Stunning limestone pavements, ancient woodlands, intimate orchards and meadows and an impressive coastline make Arnside & Silverdale Area of Outstanding Natural Beauty one of England's finest landscapes. The work of the AONB Partnership aims to conserve and enhance this extraordinary place now and for the future.
October 15th, 2018
Autumn is a wonderful time for wildlife, and there is no better time for visitors to RSPB Leighton Moss in Silverdale, to enjoy the curious seasonal behaviours of two special residents at the reserve – bearded tits, and red deer.
From now until the end of November, visitors have the greatest chance of observing bearded tits, colourful little birds specially adapted to living in reedbeds. When the insects they feast on the rest of the year become scarce in autumn and winter, bearded tits switch their diet to reed seeds. They don’t have teeth to chew it up, so they swallow grit – known as ‘gritting’ – to help them digest it. Leighton Moss’ wardens have placed special grit trays besides the reserve paths for them. It also allows their populations to be monitored closely and presents opportune locations for visitors to view these generally secretive birds. They are most visible on autumn mornings when conditions are right – dry, still, ideally with sunshine.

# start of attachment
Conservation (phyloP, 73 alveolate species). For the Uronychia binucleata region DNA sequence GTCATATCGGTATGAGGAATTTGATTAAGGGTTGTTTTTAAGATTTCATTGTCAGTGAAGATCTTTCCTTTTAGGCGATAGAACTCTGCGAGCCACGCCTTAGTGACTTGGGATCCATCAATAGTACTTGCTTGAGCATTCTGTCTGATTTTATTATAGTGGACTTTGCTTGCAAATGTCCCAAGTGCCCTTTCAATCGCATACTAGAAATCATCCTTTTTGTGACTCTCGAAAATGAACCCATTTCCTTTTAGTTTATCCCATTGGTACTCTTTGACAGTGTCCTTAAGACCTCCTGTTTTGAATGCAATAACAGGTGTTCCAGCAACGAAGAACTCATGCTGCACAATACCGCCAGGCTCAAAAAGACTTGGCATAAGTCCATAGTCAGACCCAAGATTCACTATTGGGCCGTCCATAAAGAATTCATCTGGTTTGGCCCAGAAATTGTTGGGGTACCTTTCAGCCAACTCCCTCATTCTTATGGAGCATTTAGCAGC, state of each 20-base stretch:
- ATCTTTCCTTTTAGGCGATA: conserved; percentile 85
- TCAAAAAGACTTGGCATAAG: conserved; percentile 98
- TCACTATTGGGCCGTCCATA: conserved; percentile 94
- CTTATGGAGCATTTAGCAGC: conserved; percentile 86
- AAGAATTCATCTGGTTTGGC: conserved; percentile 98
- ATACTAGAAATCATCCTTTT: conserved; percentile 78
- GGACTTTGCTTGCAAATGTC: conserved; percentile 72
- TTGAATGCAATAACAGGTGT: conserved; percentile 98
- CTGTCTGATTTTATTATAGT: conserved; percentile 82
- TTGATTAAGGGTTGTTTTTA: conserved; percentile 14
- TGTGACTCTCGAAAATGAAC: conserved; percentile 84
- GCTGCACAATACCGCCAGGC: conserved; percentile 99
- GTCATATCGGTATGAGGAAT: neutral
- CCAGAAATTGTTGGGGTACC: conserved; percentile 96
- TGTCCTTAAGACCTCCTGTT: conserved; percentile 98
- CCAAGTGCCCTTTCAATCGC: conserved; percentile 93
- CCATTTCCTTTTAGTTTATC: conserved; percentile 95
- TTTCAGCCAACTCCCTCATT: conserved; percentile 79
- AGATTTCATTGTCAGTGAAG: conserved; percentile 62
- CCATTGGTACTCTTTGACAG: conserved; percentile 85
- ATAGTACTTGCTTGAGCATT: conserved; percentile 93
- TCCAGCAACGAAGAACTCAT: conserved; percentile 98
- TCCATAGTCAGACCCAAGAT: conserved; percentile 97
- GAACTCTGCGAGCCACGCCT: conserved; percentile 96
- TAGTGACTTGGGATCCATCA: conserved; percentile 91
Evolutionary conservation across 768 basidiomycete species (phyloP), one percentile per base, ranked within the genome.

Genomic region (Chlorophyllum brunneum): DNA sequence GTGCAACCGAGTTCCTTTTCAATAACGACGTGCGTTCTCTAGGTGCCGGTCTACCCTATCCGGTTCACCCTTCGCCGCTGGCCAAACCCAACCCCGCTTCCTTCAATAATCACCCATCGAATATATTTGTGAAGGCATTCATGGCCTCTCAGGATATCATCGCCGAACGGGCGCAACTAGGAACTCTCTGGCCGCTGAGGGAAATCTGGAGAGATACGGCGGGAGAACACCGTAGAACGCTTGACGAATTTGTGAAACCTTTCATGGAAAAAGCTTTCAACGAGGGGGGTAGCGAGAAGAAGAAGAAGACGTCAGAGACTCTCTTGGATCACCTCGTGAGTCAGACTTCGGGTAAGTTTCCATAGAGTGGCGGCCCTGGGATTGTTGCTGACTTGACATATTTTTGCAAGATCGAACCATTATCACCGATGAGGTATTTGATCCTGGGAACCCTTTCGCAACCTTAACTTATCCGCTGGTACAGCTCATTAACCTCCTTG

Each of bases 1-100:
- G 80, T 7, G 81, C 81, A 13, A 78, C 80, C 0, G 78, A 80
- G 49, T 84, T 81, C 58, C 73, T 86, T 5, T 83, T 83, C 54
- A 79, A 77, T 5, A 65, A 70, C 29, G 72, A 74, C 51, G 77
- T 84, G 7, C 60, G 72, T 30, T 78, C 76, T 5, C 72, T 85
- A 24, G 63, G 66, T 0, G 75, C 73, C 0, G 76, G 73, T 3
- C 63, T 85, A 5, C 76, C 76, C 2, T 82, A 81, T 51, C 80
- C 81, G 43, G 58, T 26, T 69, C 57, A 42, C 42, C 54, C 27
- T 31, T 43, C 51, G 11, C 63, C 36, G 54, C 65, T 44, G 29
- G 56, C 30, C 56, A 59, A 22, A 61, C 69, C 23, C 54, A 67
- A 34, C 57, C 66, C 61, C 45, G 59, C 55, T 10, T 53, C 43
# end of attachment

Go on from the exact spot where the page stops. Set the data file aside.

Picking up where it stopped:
Richard Miller, Warden at Leighton Moss, said: “We manage the reedbed at Leighton Moss for a host of important species, but bearded tits have always remained one of our priorities. Due to development and drainage for farming, reedbeds are a rare habitat in the UK, so those we have left, and the bearded tits within them, are important to conserve. Leighton Moss is one of the best places to see bearded tits in the country. Now is the perfect time to visit and witness these charming birds on the trays.”
Early mornings and late afternoons in autumn are also an ideal time for visitors to Leighton Moss to witness red deer, Britain’s largest land mammal. Though they are present throughout the year, it is during this period when the stately forms of red deer stags emerge from the reedbed to engage in the annual ‘rut’, or breeding season. In competition for the attentions of females, called hinds, the stags let out thunderous bellows to advertise their fitness and supremacy. When stags meet, they size one another up by strutting and posturing in parallel, and if two equally-matched individuals refuse to back down, antlers lock and combat commences.
Richard Miller went on to say: “Red deer hold an enduring appeal at Leighton Moss, and the annual rut proves to be a reliably exciting time for visitors. Those lucky and patient enough are likely to be rewarded with sights and sounds of their exceptional behaviour.”
For more information on incredible autumn wildlife you can find on the reserve, and the enticing events being held over the season, visit
Photo: ‘Male bearded tit on grit tray’ by Mike Malpass